Normal appearance of the liver on CT and MRI

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What is the normal appearance of the liver on CT and MRI?

The liver is the largest organ in the abdomen and has attenuation of 50 to 70 Hounsfield units (HU) on CT, which on average is about 10 HU greater than that of the spleen. On MRI, the liver has high T1-weighted signal intensity relative to spleen secondary to abundant intracellular protein and paramagnetic substances ( Figure 28-1, ), whereas the liver has low T2-weighted signal intensity relative to spleen ( Figure 28-1, ). The normal contour of the liver is smooth, and the liver parenchyma normally homogeneously enhances.

Following the intravenous administration of contrast material, sequential phases of enhancement of the liver are seen as follows:

  • • The early arterial (or hepatic arterial) phase of enhancement occurs ≈10 to 20 seconds after contrast administration, when arteries will enhance but portal and hepatic veins do not enhance. This phase is useful for delineation of arterial anatomy prior to therapeutic intervention.
  • • The late arterial (or portal inflow) phase of enhancement occurs ≈25 to 35 seconds after contrast administration, when arteries enhance and portal veins begin to enhance, but hepatic veins do not enhance. In this phase, the spleen has heterogeneous enhancement, the kidneys are usually in the corticomedullary phase of enhancement, and hypervascular lesions are seen to best effect ( Figure 28-1, ).
  • • The hepatic venous (or portal venous or parenchymal) phase of enhancement occurs ≈50 to 90 seconds after contrast administration, when hepatic veins enhance. In this phase, the spleen has homogeneous enhancement, the kidneys may be in the corticomedullary or nephrographic phase of enhancement, the liver parenchyma homogeneously enhances, hypovascular lesions are seen to best effect, and hypervascular lesions may have washout of enhancement relative to liver parenchyma ( Figure 28-1, ).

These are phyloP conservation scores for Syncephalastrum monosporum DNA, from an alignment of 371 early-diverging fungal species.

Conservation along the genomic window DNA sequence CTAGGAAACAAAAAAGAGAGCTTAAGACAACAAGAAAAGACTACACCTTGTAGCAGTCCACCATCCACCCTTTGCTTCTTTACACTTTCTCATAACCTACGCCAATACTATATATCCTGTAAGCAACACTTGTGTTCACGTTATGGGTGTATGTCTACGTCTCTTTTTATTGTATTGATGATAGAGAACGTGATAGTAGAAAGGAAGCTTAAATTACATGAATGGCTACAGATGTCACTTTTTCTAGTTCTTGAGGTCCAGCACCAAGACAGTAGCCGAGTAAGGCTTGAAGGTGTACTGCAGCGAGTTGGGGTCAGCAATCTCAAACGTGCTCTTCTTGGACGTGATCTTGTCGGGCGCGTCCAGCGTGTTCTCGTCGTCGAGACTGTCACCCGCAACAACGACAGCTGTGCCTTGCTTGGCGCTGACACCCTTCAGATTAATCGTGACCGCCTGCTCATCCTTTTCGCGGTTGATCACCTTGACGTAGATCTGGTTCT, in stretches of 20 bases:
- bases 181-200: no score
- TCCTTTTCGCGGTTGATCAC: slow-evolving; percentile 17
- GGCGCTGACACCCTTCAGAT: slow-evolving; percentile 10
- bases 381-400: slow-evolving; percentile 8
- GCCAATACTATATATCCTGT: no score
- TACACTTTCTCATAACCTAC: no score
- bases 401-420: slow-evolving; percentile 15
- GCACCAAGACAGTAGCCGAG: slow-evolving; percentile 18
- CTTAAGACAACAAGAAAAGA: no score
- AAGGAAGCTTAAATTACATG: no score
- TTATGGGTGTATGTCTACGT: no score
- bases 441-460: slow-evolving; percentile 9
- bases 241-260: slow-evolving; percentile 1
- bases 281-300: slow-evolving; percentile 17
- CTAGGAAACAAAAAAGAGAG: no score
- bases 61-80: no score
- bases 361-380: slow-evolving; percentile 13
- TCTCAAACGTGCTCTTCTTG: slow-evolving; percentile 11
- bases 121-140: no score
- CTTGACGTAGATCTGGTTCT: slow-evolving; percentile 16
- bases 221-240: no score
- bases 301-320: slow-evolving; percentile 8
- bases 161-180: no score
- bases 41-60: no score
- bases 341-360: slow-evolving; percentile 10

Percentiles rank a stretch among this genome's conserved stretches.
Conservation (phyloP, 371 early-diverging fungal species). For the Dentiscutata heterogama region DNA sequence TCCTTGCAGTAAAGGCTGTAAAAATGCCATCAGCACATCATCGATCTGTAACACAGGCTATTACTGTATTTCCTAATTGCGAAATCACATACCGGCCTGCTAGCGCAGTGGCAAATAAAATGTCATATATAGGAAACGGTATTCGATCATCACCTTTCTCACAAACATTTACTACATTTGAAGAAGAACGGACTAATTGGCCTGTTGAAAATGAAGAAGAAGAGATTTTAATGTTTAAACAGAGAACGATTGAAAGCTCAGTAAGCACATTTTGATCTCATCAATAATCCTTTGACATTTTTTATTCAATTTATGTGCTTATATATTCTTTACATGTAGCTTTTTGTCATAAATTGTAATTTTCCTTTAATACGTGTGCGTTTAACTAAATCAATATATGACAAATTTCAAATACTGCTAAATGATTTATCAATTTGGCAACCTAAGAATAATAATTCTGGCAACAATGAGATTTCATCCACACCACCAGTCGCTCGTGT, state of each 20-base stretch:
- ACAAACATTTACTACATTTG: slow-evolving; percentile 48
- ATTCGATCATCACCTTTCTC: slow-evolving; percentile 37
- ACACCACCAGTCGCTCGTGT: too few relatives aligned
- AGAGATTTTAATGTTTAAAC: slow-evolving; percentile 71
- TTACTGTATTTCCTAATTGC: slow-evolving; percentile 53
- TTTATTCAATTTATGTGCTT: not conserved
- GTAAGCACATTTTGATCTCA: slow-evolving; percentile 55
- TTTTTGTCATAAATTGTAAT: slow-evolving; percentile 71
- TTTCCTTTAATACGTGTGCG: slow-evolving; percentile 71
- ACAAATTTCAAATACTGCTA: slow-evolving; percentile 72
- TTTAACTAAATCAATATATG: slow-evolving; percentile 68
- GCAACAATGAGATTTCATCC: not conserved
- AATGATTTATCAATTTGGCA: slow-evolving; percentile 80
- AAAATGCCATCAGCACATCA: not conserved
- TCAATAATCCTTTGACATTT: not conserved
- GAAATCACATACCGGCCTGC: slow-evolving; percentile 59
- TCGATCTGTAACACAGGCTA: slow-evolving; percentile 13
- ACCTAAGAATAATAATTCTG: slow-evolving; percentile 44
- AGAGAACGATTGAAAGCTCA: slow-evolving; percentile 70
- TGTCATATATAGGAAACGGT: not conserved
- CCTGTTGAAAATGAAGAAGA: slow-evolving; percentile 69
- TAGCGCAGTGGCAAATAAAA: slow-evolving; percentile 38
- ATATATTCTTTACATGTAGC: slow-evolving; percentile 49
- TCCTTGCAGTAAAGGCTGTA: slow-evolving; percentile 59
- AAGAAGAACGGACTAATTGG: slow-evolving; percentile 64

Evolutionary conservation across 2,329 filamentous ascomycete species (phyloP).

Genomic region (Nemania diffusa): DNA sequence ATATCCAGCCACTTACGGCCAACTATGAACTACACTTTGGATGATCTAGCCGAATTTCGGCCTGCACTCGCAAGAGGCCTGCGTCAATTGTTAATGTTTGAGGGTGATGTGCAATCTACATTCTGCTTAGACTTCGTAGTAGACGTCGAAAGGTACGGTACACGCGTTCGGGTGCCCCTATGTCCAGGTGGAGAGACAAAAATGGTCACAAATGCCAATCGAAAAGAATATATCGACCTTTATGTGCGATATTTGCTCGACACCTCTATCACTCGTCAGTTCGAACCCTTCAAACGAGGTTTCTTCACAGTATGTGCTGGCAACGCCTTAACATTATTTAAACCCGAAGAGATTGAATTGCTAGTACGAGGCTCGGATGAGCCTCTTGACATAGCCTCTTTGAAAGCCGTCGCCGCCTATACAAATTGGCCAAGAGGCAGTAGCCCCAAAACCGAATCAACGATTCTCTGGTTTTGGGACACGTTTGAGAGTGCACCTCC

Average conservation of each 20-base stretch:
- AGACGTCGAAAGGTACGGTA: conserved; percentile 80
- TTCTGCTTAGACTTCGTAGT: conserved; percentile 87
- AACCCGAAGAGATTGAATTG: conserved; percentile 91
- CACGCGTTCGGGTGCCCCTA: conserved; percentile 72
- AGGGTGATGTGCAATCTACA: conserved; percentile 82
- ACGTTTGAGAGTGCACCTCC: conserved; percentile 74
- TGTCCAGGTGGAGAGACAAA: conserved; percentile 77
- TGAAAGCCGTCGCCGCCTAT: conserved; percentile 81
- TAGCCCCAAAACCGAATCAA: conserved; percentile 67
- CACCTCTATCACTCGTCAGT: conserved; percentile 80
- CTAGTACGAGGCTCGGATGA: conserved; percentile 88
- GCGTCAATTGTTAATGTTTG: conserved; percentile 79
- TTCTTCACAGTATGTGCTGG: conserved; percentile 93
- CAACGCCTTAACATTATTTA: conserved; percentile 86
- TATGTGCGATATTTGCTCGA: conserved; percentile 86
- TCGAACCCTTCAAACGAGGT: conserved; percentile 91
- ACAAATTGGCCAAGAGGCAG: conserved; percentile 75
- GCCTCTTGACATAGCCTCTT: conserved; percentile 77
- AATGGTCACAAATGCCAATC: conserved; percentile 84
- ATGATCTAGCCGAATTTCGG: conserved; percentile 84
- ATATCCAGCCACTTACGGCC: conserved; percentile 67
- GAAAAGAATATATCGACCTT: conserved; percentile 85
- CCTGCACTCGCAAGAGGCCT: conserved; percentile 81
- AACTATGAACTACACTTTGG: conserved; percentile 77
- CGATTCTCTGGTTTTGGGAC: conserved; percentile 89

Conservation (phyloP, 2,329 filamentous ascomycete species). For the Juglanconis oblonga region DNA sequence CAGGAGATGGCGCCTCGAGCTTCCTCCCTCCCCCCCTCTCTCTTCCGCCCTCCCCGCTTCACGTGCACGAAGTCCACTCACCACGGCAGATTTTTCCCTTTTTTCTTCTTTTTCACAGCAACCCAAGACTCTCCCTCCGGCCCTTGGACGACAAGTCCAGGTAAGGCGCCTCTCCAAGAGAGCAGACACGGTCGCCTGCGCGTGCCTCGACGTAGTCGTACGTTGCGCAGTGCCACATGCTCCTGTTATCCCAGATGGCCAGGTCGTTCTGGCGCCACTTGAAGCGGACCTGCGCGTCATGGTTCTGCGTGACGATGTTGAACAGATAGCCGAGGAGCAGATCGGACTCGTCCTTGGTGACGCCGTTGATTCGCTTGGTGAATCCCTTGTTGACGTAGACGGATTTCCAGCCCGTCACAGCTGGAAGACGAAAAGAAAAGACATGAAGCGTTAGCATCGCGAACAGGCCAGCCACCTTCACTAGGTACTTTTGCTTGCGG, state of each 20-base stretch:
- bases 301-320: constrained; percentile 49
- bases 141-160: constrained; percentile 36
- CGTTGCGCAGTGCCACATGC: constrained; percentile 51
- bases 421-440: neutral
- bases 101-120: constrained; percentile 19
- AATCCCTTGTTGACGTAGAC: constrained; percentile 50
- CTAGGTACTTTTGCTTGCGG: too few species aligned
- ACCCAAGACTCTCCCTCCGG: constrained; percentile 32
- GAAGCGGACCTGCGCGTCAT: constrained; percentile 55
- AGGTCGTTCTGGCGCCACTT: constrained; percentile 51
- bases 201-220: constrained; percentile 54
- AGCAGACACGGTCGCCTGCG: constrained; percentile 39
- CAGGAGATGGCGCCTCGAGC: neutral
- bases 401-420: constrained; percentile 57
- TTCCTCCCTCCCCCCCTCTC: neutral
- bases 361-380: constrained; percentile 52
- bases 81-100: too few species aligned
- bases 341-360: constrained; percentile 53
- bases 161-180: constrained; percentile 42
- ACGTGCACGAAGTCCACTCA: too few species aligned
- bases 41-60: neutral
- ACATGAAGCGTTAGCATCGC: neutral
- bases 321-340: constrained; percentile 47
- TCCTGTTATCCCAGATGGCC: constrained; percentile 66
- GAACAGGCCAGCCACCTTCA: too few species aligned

• • The delayed (or excretory or equilibrium) phase of enhancement occurs ≈>120 to 180 seconds after contrast administration, when liver parenchyma and vessels decrease in enhancement, while the renal collecting systems increasingly opacify with excreted intravenous contrast material. This phase is useful to more definitely characterize certain hepatic lesions, including hemangioma (which has persistent delayed phase enhancement), FNH (which has delayed phase central scar enhancement), and cholangiocarcinoma (which often has delayed phase enhancement of fibrous stroma).
  • • The hepatobiliary phase of enhancement is subsequently visualized on MRI if a hepatobiliary MRI contrast agent was intravenously administered, using T1-weighted MR images typically acquired >20 minutes after contrast administration. In this phase, the liver parenchyma homogeneously retains contrast material and appears hyperintense relative to skeletal muscle, the hepatic vessels appear hypointense relative to liver parenchyma, and the biliary tree, gallbladder, and renal collecting systems (given the ≈1 : 1 ratio of hepatobiliary : renal excretion of gadoxetate disodium) become opacified with excreted intravenous contrast material

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